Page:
Dissertations are worked on over the summer period, from mid-May to mid-September. Students will have at least three formal meetings with their supervisor during this period, and will also receive ongoing support with their research and writing, should they so wish.
All dissertations are informed by theory or have a theoretical basis. However, they need not focus on a purely theoretical issue, and may have a strong empirical component. Indeed, they might be heavily focused on empirical detail, but they should always speak to a theoretical issue and be informed by theoretical concerns.
Students on any Masters programme may undertake a Work Based Learning Dissertation (WBLD) rather than the dissertation option linked directly to their programme. The WBLD is a piece of independent research produced in collaboration with an external organisation.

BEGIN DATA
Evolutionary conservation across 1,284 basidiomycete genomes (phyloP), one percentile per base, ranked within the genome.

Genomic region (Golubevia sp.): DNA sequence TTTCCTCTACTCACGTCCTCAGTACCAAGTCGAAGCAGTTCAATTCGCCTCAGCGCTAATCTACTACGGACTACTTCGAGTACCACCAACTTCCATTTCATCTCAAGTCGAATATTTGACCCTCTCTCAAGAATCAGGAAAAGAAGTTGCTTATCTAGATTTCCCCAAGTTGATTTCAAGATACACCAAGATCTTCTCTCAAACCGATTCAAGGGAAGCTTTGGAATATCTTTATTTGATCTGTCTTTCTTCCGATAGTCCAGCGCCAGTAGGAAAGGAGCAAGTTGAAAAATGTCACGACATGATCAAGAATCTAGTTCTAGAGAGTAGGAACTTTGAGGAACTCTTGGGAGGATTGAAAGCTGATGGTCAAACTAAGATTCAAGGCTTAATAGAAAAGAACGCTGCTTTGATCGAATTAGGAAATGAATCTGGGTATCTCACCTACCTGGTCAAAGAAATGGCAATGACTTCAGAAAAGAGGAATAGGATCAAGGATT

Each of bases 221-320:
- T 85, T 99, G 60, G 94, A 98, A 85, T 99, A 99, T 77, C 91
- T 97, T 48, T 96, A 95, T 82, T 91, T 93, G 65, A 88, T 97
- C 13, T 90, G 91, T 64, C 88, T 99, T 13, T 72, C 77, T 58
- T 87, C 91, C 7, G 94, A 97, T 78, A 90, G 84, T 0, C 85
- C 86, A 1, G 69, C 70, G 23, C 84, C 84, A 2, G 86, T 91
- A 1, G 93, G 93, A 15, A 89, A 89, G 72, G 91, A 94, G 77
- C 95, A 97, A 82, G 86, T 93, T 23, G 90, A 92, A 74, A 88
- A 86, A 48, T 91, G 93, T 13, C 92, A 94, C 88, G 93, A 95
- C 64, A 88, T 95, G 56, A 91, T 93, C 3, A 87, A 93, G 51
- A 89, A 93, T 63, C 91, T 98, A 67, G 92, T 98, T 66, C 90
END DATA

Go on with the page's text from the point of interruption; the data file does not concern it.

Research Methods dissertations should contain a discussion of research methods. Note that 35% of the final mark will be accorded to this (though this does not require the student to accord 35% of the total word length to considering research methods).
Work-Based Learning Dissertation [MA]
The Work Based Learning Dissertation [WBLD] offers students the opportunity to work with an external collaborative organisation to produce a piece of independent research on a topic which is tailored to their needs but still submitted as an assessed academic piece of work. It is an initiative set up by the Department as part of our ‘Business in the Community’ project. The aim is to give students a broader experience of engaging in independent research and to integrate real experience of the world of politics into their degree programmes.